Photos: Amazing Alaska

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  1. Mendenhall Glacier

    Located in Mendenhall Valley, the Mendenhall Glacier is a massive glacial system that stretches 120 miles. It is approximately 12 miles long, and 1.5 miles in width at the face. It is located 12 miles from downtown Juneau. (Danny Lehman / Corbis) Back to slideshow navigation
  2. Bald beauty

    A bald eagle dives for dinner in one of the many remote lakes within the Tongass National Forest. With almost 17 million acres, the Tongass is the nation's largest national forest covering most of Southeast Alaska, surrounding the famous Inside Passage. (Ron Sanford / Corbis) Back to slideshow navigation
  3. Scenic adventure

    Experience the panorama of Juneau and the Inside Passage from 1,800 feet above the city on the Mount Roberts Tramway, one of the most visited attractions in Southeast Alaska. (Stuart Westmorland / Corbis) Back to slideshow navigation
  4. Bright nights

    A cruise ship floats on Auke Bay near Juneau, Alaska. The summer sky is still bright at 11:00 p.m. (Bob Rowan / Corbis) Back to slideshow navigation
  5. Flying high

    Take a scenic flight over the 1,500 square mile Juneau Icecap. Flight-seeing tours are the only way to see the glaciers and fields that make up the fifth-largest ice field in the Western Hemisphere. (Lee Cohen / Corbis) Back to slideshow navigation
  6. Awe inspiring

    A humpback whale shows its fluke during a dive while a fishing boat cruises by. Humpbacks may be seen at any time of year in Alaska, but during spring, the animals migrate back to Alaska where food is abundant. Whales seen in Alaska during the summer months are from Hawaii. (Buddy Mays / Corbis) Back to slideshow navigation
  7. Kobuk Valley National Park, Alaska

    Less than 2,000 visitors last year, but almost 500,000 caribou each spring and fall. In other words, the only crowds you’ll experience at Kobuk will likely have antlers and four legs apiece. In fact, this roadless expanse, just north of the Arctic Circle, is so remote that the U.S. Geologic Survey still hasn’t named some of its river drainages. But for those who are prepared for a true wilderness experience, rafting the Kobuk River, hiking the Great Kobuk Sand Dunes or climbing among the Baird and Waring ranges that ring the park can be the adventure of a lifetime. (Tom Walker / Back to slideshow navigation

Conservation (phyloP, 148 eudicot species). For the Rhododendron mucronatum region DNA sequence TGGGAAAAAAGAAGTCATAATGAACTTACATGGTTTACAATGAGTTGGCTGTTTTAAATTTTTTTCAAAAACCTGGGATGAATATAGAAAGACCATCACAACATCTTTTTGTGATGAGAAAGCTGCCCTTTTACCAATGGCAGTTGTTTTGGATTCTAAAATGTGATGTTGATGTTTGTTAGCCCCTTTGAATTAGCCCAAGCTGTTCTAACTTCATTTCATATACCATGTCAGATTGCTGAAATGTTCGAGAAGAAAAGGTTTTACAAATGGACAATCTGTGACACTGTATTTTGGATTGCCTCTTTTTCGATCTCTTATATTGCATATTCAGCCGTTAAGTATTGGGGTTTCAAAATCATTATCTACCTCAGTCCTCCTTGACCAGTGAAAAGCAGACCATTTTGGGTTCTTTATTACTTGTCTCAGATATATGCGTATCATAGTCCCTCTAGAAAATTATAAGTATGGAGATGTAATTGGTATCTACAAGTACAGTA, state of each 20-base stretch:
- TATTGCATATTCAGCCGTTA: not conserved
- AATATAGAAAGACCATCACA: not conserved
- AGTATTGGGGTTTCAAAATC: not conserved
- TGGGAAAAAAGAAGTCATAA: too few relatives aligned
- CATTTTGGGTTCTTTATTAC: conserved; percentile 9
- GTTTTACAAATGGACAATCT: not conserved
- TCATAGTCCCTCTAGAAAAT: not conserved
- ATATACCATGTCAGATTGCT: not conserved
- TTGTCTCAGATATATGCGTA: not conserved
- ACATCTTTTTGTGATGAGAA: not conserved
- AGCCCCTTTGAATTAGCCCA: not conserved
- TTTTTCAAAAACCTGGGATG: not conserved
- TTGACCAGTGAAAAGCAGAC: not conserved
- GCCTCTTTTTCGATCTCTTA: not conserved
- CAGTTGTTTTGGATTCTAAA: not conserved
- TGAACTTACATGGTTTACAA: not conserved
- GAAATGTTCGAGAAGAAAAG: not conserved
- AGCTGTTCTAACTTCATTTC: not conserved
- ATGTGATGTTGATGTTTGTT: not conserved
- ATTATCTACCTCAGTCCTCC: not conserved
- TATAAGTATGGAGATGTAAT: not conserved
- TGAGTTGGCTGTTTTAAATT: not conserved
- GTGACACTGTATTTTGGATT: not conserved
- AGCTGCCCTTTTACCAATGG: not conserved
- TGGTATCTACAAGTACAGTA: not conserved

8. Cool city

    A winter view of the Anchorage skyline with the Chugach Range in the background. The Chugach Range forms a 300-mile crescent outside the town of Valdez, Alaska, east of Anchorage. (Robert Olsen / ACVB) Back to slideshow navigation
  9. Majestic mountain

    Denali, North America's tallest mountain at 20,320 feet, is visible from Anchorage even though it's 140 miles to the north. (John Brecher) Back to slideshow navigation
  10. Reindeer games

    Mel Leskinen, left, talks as Albert Whitehead walks his pet reindeer Star along 4th Avenue in downtown Anchorage, Alaska, Feb. 2, 2005. Half of the nation's population thinks most of Alaska is covered in ice and snow year-round. One out of every eight believe that the 49th state is either a separate country, a U.S. territory, a commonwealth or just aren't sure. Thanks to a poll commissioned by Gov. Frank Murkowski, Alaskans know a bit better the misperceptions Americans have of their neighbors to the north. (Al Grillo / AP) Back to slideshow navigation
  11. Lighten up, moose

    A bull moose with Christmas lights tangled in its antlers rests in a field in Anchorage, Alaska, on Dec. 25, 2005. The lights, which did not seem to bother the moose, could pull off as the he wonders through Anchorage neighborhoods. (Al Grillo / AP) Back to slideshow navigation
  12. Wow, that's a snowman!

    A young boy poses in front of a 16-foot tall snowman in a residential neighborhood of Anchorage, Dec. 24, 2005. Thousands of people trekked to the house to see the creation. (Reuters) Back to slideshow navigation
  13. A refreshing ride

    A windsurfer rides the wind as he jumps across waves in the Turnagain Arm south of Anchorage, Alaska on May 18, 2006. (Al Grillo / AP) Back to slideshow navigation
  14. The Iditarod

    Mitch Seavey mushes past a patch of open water on the Yukon River after leaving Ruby, Alaska on Friday, March 12, 2010 during the Iditarod Trail Sled Dog Race. (Bob Hallinen / AP) Back to slideshow navigation
  15. Glacial beauty

    An iceberg from the Portage Glacier is locked in the frozen Portage Lake south of Anchorage, Alaska in this Jan. 6, 2004 photo. The glacier, which is a major Alaska tourist destination near Anchorage's southern edge, has retreated so far it no longer can be seen from a multimillion-dollar visitors center built in 1986. (Al Grillo / AP) Back to slideshow navigation